Listen to Felix Hernandez next time, people.
The King dismissed concerned that surfaced from his shaky efforts in spring training. He said he’d be fine when the season started. And let’s face it, he’s always fine when the season starts, isn’t he?
“You know what you’re going to get from Felix when the lights are on and opening day is here,” catcher Mike Zunino said. “Once the intensity is up, and the adrenaline is going, you’re going to get original Felix.”
And so it goes.
Premium content for only $0.99
For the most comprehensive local coverage, subscribe today.
Hernandez pitched seven overpowering innings Monday afternoon as the Mariners opened their most-anticipated season in years with a 4-1 victory over the Los Angeles Angels in front of a sellout crowd at Safeco Field.
“I think it was pretty good,” Hernandez said, “except for that homer in the first inning. Everything was working. Great curveball. Great change-up. And an excellent fastball.
“When my fastball is there, it makes everything better.”
Hernandez gave up a homer in the first to Mike Trout but just one other hit, a single, in seven innings. He walked one, struck out 10 and had the crowd of 45,909 in a frenzy.
So much for that 0-3 record and 10.22 ERA in spring training.
“I think Felix on the mound really charged our fans up quite a bit,” manager Lloyd McClendon said, “and I think our players fed off of that. It was a special day. It was pretty electric out there.”
It wasn’t just Hernandez.
The Mariners’ revamped attack also flexed some muscle as Seth Smith, one of their key offseason acquisitions, became the first player in franchise history to deliver three extra-base hits in a season opener.
Dustin Ackley contributed a home run. Brad Miller had two hits. Robinson Cano had an RBI single. Carson Smith stranded two runners in the eighth inning by striking out Trout.
Fernando Rodney got a save and shot his arrow.
Mostly, though, it was Felix.
“It was my first time playing behind Felix,” Seth Smith said, “and that was a lot of fun.”
Hernandez previously admitted he was keenly anticipating pitching at home in a season opener for the first time since 2007. He wasn’t disappointed; he characterized the atmosphere as “amazing.”
Even “better,” he said, than the memorable season finale a year ago when the crowd stood and cheered the Mariners’ season-long turnaround when word came the club had been eliminated from postseason contention.
There were others who agreed.
“You can definitely see that with winning teams, this crowd, this can be special,” Ackley said. “We’re on the verge of that, for sure.”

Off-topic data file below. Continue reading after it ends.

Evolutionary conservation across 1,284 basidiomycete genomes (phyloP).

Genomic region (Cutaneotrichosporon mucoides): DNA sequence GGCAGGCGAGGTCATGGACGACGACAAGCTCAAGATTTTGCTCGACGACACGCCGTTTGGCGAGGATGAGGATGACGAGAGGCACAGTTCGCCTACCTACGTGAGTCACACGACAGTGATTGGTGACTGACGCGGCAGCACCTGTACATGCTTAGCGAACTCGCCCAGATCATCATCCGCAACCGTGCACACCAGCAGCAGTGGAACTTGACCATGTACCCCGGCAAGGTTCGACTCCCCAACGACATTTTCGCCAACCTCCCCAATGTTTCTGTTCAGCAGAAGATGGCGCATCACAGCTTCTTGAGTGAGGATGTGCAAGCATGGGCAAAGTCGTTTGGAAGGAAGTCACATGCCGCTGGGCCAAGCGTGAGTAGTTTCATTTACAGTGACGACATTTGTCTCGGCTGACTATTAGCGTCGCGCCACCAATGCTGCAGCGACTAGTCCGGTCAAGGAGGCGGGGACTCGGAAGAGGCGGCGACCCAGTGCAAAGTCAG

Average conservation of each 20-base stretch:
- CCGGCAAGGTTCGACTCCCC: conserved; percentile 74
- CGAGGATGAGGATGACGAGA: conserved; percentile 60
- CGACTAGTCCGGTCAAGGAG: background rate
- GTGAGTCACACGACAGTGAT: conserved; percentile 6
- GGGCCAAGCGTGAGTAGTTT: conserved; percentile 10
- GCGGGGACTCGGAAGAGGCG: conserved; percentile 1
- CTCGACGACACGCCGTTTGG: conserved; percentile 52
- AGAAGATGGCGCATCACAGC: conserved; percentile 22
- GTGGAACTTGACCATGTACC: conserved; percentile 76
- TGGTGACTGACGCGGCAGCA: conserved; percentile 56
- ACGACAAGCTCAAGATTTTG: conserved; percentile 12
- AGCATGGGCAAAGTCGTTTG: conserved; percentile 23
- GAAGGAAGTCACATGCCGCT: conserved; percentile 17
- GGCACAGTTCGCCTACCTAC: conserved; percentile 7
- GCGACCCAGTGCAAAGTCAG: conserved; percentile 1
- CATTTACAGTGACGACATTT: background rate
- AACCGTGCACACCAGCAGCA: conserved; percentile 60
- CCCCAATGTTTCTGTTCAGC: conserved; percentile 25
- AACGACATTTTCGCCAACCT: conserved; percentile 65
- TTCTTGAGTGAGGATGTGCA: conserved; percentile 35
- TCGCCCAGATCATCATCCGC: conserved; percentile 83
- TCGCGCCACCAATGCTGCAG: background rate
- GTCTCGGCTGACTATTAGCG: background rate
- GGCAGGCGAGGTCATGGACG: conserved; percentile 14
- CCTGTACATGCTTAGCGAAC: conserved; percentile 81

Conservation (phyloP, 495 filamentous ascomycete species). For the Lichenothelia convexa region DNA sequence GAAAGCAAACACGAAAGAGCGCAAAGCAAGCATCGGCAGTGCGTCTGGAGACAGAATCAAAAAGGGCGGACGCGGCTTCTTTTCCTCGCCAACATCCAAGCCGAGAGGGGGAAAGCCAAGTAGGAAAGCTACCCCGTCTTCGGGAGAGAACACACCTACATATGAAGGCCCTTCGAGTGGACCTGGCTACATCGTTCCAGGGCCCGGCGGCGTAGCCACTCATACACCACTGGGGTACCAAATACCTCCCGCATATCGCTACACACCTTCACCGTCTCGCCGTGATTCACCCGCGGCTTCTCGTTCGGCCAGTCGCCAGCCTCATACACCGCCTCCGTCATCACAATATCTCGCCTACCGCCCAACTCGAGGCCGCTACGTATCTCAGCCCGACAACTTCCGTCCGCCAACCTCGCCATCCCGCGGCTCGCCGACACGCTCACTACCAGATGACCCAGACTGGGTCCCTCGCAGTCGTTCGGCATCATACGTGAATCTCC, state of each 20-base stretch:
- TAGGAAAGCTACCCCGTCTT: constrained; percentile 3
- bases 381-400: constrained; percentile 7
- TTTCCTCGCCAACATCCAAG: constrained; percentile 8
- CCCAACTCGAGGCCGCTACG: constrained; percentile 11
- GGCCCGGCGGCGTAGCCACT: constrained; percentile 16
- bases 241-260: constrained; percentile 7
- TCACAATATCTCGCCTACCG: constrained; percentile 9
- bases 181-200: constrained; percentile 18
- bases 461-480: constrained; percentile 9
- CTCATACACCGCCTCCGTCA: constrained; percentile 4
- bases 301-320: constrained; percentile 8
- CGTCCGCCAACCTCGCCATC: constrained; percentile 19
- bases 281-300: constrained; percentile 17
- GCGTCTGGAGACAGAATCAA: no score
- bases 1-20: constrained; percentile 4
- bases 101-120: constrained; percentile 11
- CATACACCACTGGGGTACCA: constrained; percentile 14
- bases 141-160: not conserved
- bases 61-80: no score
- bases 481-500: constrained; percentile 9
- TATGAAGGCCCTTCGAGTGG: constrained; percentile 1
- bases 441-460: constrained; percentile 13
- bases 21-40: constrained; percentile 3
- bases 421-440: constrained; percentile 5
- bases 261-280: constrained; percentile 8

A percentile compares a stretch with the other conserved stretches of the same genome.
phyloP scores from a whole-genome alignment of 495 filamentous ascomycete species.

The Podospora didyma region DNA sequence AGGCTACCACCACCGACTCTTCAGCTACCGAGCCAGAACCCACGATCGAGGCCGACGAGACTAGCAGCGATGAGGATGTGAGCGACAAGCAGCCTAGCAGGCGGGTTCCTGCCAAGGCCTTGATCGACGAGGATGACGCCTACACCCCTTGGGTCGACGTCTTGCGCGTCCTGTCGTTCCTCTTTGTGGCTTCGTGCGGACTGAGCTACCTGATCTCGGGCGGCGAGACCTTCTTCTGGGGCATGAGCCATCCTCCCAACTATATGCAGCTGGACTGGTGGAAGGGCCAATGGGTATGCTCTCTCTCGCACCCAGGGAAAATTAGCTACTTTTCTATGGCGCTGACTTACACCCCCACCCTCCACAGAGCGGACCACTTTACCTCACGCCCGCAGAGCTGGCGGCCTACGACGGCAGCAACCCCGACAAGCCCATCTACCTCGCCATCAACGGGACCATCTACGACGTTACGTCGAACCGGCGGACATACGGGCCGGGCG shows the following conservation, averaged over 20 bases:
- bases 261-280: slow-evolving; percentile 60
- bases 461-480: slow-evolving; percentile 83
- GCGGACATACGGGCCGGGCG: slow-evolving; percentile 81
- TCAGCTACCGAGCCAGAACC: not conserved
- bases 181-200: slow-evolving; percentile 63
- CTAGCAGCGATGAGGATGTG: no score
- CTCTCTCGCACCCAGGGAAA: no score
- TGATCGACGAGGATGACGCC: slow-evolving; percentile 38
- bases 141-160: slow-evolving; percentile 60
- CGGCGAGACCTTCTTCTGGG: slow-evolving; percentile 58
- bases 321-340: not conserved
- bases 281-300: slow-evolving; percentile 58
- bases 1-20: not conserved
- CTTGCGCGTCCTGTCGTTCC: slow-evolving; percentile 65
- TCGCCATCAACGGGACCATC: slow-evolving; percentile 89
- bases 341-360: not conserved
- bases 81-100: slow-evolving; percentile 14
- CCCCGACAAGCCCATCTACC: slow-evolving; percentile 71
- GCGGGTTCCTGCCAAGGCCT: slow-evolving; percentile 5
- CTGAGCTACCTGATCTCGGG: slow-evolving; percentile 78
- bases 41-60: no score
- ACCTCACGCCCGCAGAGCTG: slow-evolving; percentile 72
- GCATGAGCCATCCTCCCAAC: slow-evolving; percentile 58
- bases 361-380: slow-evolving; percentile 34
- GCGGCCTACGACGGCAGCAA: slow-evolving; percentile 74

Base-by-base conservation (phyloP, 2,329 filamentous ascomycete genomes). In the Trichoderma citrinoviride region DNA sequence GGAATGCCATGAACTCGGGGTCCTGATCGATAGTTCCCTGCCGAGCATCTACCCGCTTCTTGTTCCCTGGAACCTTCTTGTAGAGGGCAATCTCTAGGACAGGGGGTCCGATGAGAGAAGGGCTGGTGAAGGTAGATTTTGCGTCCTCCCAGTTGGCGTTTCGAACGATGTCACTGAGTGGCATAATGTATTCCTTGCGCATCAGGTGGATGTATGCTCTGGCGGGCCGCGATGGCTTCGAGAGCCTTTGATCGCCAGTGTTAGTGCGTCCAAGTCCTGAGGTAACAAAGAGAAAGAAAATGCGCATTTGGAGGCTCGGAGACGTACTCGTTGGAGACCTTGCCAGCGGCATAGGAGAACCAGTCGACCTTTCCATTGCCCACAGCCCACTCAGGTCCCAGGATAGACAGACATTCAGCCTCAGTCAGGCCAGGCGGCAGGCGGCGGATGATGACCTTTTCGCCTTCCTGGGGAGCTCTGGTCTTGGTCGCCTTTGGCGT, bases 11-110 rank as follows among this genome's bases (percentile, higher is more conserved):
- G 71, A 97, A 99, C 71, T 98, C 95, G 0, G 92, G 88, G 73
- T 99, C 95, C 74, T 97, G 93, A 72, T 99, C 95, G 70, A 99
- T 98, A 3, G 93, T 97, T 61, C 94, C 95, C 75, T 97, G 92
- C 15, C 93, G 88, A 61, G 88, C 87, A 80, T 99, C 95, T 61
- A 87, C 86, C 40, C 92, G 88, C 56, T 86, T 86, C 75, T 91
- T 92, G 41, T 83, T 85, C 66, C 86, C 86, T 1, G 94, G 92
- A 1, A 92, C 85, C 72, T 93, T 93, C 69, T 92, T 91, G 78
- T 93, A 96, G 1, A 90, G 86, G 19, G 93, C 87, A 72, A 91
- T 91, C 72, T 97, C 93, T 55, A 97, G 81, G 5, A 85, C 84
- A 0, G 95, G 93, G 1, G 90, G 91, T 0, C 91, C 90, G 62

The Angels stirred to life after Hernandez departed. Chris Iannetta and Johnny Giavotella nicked Danny Farquhar for one-out singles in the eighth inning.
Charlie Furbush replaced Farquhar and to face Kole Calhoun and got a borderline call for a strikeout on a full count.
The Mariners then summoned Carson Smith to face Trout, the reigning American League Most Valuable Player. Trout got the benefit of a no-swing appeal on an 0-2 check swing, but he swung through the next pitch for the third out.
The Mariners scored all of their runs against Angels starter Jered Weaver, who gave up eight hits in the six innings. Smith had an RBI triple in the third inning and an RBI double in the fifth.
“I left a lot of pitches up,” Weaver said, “falling behind in counts and pretty much battled the whole game. It’s a tough way to get it going.”
Hernandez started the game with a three-pitch strikeout of Calhoun and jumped ahead 0-2 on Trout. But Trout worked the count back to 2-2 before launching a homer over the center field wall.
“It was a fastball,” Hernandez said. “I was throwing him five fastballs in a row. I tried to go away, and I stayed in the middle. Just a mistake.”
Trout also homered against Hernandez in the first inning of last year’s opener in Anaheim, California, and, like last year, it only seemed to annoy the King. A year ago, the Mariners rallied for a 10-3 victory.
“I think any homer,” Zunino said, “could rub Felix the wrong way.”
Hernandez is 6-0 with a 1.49 ERA in eight career starts on opening day. Yep, the King rules opening day. Every year.
Why, you ask?
“I don’t know,” Hernandez said, then reconsidered. “It’s a great challenge. You’ve got a lot of eyes on you, so you’ve got to do good.”
Listen to the man.